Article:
Musing

Embroidery was the height of fashion in Jane Austen’s time and every lady was expected to learn to do 'fancy work'. In this month’s ‘Musings’, Alison Larkin, co-author of Jane Austen Embroidery (along with another of our guest bloggers, Professor Jennie Batchelor) and an expert embroiderer herself, gives us a fascinating insight into the art of embroidery in Georgian England.

With his series of seasonal stories, Charles Dickens very successfully laid claim to Christmas, and ever since we have been led to believe that all we know and love of the season is a Victorian affair. Yet, writes freelance journalist and author Sarah Jane Downing in this month’s blog, there are many traditions that we hold today that would have been familiar to Jane Austen and her contemporaries.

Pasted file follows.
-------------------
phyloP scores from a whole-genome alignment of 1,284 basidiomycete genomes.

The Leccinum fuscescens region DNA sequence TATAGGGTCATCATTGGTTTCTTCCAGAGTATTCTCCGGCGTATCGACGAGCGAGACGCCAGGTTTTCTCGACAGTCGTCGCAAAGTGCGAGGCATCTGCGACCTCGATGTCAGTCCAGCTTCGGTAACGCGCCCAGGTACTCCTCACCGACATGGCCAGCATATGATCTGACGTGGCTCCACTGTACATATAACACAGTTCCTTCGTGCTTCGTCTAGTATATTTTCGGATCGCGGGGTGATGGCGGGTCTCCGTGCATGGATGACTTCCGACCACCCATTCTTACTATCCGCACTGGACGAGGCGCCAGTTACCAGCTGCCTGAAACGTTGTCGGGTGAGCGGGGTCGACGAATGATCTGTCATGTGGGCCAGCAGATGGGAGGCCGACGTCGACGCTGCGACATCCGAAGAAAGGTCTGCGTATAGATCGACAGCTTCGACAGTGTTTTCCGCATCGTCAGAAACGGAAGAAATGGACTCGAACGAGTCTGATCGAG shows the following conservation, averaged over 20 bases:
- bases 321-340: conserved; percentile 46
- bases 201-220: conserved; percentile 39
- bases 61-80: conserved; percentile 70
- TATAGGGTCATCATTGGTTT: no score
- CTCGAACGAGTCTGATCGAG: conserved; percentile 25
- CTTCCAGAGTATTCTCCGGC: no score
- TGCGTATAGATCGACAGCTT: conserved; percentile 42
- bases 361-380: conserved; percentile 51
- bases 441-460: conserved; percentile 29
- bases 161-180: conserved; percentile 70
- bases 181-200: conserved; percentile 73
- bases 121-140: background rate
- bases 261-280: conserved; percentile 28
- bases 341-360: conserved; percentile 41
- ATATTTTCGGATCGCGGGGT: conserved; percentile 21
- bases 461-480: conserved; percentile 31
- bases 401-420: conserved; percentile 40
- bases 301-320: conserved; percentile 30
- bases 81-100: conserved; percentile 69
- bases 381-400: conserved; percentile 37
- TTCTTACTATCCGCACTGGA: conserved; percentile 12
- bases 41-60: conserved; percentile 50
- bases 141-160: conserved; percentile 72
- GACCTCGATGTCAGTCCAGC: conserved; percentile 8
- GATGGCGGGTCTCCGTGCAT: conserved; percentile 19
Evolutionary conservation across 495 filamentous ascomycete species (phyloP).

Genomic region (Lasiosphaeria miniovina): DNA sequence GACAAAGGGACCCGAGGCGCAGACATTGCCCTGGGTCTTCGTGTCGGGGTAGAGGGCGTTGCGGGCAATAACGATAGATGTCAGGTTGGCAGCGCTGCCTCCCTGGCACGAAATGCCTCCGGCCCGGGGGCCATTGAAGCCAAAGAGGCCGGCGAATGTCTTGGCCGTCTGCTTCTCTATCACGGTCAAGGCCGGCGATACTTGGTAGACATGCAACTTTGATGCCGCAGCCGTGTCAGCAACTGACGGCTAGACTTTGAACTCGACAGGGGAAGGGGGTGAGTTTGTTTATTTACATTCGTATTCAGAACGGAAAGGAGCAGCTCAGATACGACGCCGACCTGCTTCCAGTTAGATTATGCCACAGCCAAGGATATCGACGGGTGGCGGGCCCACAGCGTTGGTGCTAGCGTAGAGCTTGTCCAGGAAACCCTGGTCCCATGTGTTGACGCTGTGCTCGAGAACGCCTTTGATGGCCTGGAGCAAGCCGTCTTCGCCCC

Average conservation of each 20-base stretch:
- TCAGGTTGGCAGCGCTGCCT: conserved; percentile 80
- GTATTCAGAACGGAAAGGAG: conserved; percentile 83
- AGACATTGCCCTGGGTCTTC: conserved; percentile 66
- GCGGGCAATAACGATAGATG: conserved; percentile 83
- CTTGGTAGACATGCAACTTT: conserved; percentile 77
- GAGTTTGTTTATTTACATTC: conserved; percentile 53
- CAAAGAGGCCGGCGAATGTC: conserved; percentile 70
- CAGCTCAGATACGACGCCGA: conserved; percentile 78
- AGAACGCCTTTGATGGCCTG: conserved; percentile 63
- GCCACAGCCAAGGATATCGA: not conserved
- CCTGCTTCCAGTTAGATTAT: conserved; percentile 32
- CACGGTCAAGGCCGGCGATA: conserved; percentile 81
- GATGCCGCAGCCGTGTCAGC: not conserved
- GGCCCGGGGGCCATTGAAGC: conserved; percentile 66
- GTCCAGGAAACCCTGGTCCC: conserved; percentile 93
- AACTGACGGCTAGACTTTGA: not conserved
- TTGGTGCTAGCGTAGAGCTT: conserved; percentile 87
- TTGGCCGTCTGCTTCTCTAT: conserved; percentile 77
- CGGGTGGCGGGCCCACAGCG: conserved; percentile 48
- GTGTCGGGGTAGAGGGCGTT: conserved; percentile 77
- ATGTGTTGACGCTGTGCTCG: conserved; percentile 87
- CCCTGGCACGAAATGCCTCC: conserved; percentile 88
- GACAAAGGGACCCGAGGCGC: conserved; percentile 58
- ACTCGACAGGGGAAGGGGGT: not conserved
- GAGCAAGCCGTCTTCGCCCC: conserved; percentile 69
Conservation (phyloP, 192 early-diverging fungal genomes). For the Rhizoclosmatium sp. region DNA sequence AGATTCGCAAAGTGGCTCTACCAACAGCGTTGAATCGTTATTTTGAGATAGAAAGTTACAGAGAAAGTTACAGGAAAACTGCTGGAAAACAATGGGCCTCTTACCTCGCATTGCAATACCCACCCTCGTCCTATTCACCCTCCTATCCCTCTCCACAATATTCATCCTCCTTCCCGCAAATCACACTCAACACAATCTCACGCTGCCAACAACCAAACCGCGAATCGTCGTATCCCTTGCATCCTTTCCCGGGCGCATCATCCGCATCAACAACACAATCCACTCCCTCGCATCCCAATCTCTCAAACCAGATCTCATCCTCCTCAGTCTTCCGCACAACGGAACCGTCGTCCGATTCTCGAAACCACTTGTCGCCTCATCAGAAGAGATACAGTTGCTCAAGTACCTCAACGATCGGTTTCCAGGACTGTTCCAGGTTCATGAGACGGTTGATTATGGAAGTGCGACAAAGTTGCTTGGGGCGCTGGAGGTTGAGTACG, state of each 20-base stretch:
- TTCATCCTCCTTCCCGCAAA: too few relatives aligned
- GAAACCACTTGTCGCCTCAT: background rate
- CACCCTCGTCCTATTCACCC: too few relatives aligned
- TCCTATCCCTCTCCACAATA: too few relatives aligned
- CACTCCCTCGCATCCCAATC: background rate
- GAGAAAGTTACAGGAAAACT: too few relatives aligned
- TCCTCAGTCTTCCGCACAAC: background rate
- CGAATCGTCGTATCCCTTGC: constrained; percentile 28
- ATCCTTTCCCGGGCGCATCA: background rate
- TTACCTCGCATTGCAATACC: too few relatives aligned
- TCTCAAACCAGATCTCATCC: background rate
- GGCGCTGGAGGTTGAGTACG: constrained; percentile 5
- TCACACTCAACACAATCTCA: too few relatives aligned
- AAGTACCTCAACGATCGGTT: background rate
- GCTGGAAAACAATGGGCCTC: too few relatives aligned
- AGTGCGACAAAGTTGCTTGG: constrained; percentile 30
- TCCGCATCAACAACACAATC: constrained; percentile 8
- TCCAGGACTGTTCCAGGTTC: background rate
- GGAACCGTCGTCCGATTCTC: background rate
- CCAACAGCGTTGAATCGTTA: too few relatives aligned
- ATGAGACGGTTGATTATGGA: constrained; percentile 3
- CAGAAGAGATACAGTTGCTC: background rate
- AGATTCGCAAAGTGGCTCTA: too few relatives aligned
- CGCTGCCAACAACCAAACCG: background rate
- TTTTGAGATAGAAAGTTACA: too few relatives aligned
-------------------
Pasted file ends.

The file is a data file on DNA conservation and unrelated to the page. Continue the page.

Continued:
Sewing was a necessity in Jane Austen’s time and our favourite author was as skilled with a needle as she was with a pen. In this month’s ‘Musings’, expert embroiderer and co-author of Jane Austen Embroidery (along with another of our guest bloggers, Professor Jennie Batchelor) gives us a fascinating insight into how stitching was taught in Georgian England.